Insurance, physical activity, obesity up; tobacco and skipping care down

Since the Patient Protection and Affordable Care Act (ACA) became law in 2010, there has been a significant decrease in the uninsured rate for Americans of all ages. The Centers for Disease Control and Prevention’s (CDC) National Center for Health Statistics (NCHS) published an early release of estimates for 15 selected health measures based on data from the 2014 National Health Interview Survey (NHIS). The early release presents estimates from 1997 through 2013 for comparison. NCHS notes that the estimates will be updated as each new quarter of NHIS data becomes available.

Selected health measures

The early release provided estimates on 15 health measures based on data for 111,682 persons. The 15 measures included in the present report are:

Three of these measures (lack of health insurance coverage, leisure-time physical activity, and current cigarette smoking) are directly related to Healthy People 2020 Leading Health Indicators (see Introducing the Healthy People 2020 initiative, Health Law Daily, January 26, 2015).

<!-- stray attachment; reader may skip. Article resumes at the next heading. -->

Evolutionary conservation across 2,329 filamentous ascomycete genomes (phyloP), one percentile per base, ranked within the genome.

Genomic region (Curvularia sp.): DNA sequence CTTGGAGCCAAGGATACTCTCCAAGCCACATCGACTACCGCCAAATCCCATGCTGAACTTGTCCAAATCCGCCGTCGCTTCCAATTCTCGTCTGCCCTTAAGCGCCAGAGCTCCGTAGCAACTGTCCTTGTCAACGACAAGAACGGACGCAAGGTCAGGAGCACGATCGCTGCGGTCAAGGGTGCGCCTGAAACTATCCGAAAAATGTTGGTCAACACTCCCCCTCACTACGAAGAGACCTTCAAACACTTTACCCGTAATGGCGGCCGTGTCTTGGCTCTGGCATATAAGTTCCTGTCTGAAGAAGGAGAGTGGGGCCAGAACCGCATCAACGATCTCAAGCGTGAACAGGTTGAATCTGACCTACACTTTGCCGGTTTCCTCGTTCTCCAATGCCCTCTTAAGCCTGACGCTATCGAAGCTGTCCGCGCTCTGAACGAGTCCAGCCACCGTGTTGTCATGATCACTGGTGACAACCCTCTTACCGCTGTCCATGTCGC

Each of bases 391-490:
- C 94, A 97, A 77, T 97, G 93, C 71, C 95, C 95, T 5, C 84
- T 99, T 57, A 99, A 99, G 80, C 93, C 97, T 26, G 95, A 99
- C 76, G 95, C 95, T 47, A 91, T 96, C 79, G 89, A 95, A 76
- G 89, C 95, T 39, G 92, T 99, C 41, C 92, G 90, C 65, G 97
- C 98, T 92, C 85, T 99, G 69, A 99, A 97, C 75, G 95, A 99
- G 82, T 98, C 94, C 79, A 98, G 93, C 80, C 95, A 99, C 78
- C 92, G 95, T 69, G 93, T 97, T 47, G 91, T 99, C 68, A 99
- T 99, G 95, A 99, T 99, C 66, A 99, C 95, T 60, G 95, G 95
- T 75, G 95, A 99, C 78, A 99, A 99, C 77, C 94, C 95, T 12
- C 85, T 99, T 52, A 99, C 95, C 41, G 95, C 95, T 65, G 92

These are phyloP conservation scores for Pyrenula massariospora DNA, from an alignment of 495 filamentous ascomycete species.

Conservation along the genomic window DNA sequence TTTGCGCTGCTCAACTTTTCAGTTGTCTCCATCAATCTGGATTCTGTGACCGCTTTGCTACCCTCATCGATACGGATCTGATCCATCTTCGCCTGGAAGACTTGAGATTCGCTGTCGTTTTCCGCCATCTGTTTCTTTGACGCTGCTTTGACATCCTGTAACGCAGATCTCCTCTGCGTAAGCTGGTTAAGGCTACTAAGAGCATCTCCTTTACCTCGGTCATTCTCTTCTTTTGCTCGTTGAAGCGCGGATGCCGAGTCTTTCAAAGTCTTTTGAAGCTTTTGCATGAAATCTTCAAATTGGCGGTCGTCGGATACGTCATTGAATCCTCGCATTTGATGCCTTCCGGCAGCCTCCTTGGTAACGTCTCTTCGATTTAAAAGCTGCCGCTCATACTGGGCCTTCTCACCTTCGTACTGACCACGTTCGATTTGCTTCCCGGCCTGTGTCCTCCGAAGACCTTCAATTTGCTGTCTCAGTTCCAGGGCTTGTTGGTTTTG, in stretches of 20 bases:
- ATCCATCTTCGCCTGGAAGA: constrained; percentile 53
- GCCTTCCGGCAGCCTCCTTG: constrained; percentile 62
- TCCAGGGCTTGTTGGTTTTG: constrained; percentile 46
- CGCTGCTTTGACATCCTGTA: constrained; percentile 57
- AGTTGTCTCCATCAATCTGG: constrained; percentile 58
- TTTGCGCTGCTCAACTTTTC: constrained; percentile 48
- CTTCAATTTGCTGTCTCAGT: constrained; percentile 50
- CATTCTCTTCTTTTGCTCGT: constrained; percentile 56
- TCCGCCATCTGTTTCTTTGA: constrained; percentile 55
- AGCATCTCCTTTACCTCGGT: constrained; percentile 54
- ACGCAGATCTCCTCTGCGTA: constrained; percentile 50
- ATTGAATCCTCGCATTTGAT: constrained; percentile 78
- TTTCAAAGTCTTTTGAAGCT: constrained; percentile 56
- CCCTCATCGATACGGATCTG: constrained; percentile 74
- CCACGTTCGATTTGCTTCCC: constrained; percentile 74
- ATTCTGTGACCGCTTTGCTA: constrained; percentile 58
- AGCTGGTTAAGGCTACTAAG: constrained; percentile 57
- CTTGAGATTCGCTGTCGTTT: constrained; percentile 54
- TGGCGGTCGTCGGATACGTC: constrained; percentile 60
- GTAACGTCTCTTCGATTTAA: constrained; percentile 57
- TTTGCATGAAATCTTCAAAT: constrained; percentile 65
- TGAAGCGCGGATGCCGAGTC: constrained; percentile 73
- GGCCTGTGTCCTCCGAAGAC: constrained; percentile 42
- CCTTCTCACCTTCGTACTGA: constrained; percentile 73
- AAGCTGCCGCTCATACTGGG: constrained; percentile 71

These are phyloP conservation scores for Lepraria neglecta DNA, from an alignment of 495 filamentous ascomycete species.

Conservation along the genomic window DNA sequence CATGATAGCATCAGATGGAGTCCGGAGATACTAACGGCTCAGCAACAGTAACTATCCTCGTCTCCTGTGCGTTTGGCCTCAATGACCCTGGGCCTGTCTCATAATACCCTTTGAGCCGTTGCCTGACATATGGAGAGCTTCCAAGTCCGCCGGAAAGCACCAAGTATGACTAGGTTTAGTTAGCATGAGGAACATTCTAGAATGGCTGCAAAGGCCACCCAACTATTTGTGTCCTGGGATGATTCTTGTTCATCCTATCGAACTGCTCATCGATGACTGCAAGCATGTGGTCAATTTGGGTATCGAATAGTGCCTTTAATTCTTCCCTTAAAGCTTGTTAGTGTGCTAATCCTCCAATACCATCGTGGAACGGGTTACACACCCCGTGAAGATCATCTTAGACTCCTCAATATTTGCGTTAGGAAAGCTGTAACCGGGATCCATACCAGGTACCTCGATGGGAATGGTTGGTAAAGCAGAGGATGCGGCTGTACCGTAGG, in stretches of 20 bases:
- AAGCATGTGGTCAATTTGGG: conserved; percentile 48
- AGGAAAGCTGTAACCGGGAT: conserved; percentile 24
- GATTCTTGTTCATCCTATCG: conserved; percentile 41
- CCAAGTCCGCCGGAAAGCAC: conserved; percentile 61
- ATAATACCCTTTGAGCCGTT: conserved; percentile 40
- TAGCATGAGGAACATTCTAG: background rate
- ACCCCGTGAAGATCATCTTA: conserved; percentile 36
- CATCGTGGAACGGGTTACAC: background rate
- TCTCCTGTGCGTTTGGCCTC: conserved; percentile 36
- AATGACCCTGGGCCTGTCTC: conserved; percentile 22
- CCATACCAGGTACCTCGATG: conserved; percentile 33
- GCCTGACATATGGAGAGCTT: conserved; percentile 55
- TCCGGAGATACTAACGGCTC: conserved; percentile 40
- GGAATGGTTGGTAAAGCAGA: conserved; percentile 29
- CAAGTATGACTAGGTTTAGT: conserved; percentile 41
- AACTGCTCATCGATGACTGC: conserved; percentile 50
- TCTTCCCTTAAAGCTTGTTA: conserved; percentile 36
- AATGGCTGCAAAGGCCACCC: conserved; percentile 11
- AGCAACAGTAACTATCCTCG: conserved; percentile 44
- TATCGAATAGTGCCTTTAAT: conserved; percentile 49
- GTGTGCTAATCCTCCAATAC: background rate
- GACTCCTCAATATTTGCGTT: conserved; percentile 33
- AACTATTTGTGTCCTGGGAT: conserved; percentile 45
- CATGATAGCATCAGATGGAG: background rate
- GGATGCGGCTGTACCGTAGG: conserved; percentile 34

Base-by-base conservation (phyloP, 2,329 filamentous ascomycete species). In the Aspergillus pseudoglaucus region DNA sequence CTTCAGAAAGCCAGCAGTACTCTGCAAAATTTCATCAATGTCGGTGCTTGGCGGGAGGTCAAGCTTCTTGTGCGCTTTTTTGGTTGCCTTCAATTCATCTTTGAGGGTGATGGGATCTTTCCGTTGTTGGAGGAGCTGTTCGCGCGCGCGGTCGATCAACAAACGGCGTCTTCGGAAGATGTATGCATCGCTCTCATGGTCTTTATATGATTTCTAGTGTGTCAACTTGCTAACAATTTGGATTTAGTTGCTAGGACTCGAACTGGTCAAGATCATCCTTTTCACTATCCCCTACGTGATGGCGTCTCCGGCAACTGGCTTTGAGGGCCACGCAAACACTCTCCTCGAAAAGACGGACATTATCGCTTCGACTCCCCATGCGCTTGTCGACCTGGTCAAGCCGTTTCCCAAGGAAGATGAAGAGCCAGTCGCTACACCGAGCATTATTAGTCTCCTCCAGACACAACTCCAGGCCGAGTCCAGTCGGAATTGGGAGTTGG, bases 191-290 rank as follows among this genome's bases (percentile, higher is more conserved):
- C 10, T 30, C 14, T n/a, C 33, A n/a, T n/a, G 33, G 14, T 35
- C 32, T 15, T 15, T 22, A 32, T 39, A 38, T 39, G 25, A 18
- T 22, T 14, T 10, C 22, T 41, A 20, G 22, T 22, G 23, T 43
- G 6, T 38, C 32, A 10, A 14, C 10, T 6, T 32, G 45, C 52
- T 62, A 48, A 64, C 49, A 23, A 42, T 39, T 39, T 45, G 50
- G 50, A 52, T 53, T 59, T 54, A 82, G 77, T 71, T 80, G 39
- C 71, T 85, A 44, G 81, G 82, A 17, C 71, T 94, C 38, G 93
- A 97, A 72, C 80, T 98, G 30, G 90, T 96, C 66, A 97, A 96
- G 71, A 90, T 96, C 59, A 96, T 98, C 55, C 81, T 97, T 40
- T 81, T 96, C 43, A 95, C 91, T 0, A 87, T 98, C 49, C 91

Health trends

There are some notable trends in the 15 health measures that the early release focuses on. The number of individuals with health insurance coverage has dropped since 2010, when the ACA (P.L. 111-148) was enacted, with a sharper decrease in 2014, which is the first year the ACA’s individual mandate was in effect. NCHS statistician Robin A. Cohen, an author of the study, told Time Magazine that the drop is “pretty sharp.” There were 36 million uninsured Americans in 2014, according to the study, down from a high of 48.6 million in 2010.

The early release also shows an increase of individuals who have a usual place to go for medical care, and a decrease in those who fail to obtain medical care that they need. Vaccination rates have increased slightly since 1997, while obesity rates have steadily risen as well and cigarette smoking has steadily decreased. Alcohol consumption—percentage of adults aged 18 and over who had at least one heavy drinking day in the past year—has mostly stayed the same, though the early release does show more alcohol consumption among women than in the past.